Names are an interesting thing. Everyone is willing to share his or her own unique ideas. So I began my own possible list of boy and girl puppy names. My stepfather thinks I should call it ‘cat’. My man on the other hand likes ‘Satan’. I did like Johann after the composer Johann Sebastian Bach. It occurred to me that you could call, “Johann!   Bark!” But perhaps that is is only funny in musical circles?

In the end, and over a bottle of sparkling Shiraz, I have decided on one boy and one girl name. Given I don’t have to name the puppy until he or she is five weeks old, I will hold off making my choice public. You never know what I could think of in the meantime.

As I sign off, I am reminded that there are only nine school days left before Easter holidays! Yippee! And remembering the title of my blog site, Adventures with Epilepsy I am thankful that I continue to remain seizure free.

What great adventures might I have this week?  I’ll tell you about them soon.

In memory of all the people we love!


Image from:

Overwhelming Days…

Despite my generally positive outlook on life, I, like many, have miserable days.   Yesterday was a mixture of tears, terrible self-confidence, love, relief and laughter.

My fault; I got on the scales in the morning of an EEG and neurologist appointment.   I was already anxious about whether I would get my drivers license back and, as I have been true to my new years goal of fitness, health and general calm it made sense that I may have lost weight. I have been going to yoga three times a week and have been on the treadmill every alternate day. I have never felt as fit as I do at the moment. I really need to throw out those scales! All I can think is that although I am not a biggest loser contestant I will be if I keep this up!

What do you do when things turn ugly?   I ring my darling mother. Always full of sensible advice, Mum tried to remind me of all the positive things.  She reminded me of my positive sense of self only the day before; that I was proud of my motivation and commitment to lead an active and stress-free life.   Then she talked to me about my pending specialist appointment. We discussed my reaction and her concern for my ability to remain strong if I failed to get permission to drive. Just the possibility that the EEG might show some seizure activity terrified me and I cried again.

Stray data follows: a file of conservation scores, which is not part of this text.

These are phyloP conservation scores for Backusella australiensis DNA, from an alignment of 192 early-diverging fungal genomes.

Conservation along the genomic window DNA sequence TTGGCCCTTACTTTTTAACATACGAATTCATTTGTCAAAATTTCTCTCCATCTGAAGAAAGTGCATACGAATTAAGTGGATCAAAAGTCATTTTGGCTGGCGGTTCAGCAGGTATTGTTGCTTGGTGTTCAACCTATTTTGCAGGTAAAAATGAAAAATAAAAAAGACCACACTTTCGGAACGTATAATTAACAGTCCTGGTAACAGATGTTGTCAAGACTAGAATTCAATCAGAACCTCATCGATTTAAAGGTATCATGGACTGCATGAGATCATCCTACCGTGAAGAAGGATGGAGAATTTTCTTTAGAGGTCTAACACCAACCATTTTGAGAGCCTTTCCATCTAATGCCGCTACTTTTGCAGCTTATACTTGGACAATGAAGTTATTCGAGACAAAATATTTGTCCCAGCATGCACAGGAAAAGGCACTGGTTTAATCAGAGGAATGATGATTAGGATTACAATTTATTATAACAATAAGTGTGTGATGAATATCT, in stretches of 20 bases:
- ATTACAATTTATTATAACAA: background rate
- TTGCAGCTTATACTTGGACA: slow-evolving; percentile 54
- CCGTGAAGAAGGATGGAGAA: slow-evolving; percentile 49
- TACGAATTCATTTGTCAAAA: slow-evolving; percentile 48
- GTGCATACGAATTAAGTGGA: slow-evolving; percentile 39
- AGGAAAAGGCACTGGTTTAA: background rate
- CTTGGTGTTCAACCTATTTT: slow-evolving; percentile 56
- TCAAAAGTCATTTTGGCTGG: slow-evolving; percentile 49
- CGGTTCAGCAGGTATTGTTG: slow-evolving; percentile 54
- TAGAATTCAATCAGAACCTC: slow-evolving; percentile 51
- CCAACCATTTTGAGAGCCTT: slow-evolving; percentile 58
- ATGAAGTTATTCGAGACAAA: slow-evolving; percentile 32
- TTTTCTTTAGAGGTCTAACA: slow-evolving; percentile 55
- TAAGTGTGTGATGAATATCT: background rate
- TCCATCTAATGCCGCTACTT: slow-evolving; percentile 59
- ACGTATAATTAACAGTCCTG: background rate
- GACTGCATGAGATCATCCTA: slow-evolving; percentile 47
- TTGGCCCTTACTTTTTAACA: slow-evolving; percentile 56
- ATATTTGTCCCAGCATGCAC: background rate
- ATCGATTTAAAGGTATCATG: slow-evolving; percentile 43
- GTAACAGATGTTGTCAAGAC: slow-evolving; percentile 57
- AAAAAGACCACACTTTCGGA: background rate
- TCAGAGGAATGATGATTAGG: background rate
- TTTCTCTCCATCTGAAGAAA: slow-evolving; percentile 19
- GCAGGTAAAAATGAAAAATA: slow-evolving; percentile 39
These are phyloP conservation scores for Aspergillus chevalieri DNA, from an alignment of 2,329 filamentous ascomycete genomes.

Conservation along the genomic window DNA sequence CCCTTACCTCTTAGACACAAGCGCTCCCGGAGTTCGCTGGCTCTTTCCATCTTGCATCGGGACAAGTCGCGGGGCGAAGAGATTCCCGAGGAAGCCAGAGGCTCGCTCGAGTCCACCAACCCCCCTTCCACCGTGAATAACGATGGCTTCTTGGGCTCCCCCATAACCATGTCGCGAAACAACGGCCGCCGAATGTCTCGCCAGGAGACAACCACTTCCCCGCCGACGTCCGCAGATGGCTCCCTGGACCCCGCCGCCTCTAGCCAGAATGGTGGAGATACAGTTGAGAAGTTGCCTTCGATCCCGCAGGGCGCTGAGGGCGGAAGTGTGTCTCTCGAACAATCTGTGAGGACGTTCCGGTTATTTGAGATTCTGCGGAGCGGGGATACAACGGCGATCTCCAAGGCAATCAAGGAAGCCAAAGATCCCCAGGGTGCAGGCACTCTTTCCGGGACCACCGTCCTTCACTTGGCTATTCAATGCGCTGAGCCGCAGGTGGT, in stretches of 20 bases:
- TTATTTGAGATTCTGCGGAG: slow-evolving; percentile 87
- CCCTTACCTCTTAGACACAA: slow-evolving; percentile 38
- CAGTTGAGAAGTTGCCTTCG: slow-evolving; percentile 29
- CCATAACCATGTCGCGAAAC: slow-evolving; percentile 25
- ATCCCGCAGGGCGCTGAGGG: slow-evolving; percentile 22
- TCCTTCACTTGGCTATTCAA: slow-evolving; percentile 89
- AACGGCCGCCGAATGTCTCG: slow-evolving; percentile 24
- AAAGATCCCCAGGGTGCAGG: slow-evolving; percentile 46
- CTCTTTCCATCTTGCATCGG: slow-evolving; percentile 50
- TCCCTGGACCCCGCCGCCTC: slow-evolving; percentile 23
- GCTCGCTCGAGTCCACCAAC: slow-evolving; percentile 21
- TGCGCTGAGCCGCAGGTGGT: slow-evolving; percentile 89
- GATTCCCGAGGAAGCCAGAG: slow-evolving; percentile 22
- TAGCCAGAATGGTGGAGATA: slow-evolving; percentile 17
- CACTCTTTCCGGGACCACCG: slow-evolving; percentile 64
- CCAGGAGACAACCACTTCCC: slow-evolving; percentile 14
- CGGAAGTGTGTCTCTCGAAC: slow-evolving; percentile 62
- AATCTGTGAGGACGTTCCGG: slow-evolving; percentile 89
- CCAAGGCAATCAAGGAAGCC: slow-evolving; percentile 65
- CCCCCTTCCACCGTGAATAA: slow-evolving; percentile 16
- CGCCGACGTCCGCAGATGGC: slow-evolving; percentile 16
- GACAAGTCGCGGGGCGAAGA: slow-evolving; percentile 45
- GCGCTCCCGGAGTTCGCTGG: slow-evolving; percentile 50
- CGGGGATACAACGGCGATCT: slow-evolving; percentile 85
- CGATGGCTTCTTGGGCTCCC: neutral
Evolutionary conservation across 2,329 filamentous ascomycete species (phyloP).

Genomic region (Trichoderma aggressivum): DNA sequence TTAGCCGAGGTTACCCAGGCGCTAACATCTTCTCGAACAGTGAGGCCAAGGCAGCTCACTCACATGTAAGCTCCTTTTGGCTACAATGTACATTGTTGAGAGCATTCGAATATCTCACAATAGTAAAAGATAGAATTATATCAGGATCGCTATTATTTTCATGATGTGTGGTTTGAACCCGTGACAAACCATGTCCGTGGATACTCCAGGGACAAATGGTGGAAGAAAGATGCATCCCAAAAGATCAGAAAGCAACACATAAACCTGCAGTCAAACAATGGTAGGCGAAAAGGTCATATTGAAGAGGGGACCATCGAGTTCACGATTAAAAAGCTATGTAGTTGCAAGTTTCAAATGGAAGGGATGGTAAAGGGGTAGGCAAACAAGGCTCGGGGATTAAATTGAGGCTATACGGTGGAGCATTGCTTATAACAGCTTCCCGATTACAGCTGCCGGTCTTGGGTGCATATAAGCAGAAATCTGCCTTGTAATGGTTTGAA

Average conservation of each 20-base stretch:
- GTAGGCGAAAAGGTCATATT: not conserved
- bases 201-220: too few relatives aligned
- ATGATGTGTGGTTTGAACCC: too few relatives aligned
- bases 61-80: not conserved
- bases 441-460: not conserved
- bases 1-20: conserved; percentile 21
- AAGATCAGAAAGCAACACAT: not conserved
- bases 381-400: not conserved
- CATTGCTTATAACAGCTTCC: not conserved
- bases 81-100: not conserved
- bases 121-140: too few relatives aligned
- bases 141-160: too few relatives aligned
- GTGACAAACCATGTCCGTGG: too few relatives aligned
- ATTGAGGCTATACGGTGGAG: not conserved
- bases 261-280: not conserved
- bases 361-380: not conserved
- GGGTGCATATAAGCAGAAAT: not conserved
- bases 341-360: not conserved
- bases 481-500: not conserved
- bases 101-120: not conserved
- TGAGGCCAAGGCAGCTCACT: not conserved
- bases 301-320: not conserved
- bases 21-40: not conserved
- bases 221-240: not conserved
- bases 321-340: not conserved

So what happened? EEG came back “satisfactory” with no seizure activity. I can drive again!  I would normally have done a yippee dance but my state of mind is so mixed up at the moment, I felt relief minus the smile. I am not happy with my weight. I want a baby and cannot bring myself to even begin trying until I have lost this weight. It was so bad that I (briefly) considered crazy ideas for quick (and ultimately unhealthy) weight loss.   There is more. I am not happy with the stress at work.  It is difficult to let things go when you care and have so much passion for your job. It’s worse when you consistently deal with disorganization and unrealistic work loads.

As usual, I need to do something about it. A baby, my self-image and drivers license matter more than anything. I’ve arranged to return to my dietician next week, re-organized my wardrobe separating the beautiful yet too small clothes, and completed a healthy grocery shop. A vegetable soup is currently simmering on the stovetop. Other than continuing the exercise there is little else I can do but wait to see results.  Then I figure I will have the experience of going clothes shopping in my own home AND without the expense!

Work… well that is another matter. The boys return to school on Tuesday and I am looking forward to seeing them. I expect that returning to the classroom will erase the frustrations I have with other aspect of my job.

Now that I am driving I’ll finish with some humour:

Have you ever noticed that anybody driving slower than you is an idiot, and anyone going faster than you is a maniac?

George Carlin

Concentration is the Key

At least for me, Tonic Clonic seizures result in memory loss and difficulty concentrating. As a woman and someone with epilepsy in an academic position, I cannot afford to be forgetful and scatter-brained. People do not understand the result of a seizure and often fail to accept the symptoms like they do the flu, asthma and even allergies. Put simply, this ignorance means I cannot afford to allow my symptoms to affect an excellent standard of work. The lack of understanding, no matter how small is everywhere.

So what am I doing about it? Well complaining certainly won’t solve anything! Instead I have started my first 2000 piece puzzle. I call it complete insanity supported by a close friend! It is a poster-sized picture of a concert hall complete with choir, pipe organ, orchestra, grand piano and audience. Imagine “Where’s Wally?” as a musical and you have some idea of the difficulty. The following three things are a consequence as I work towards its completion: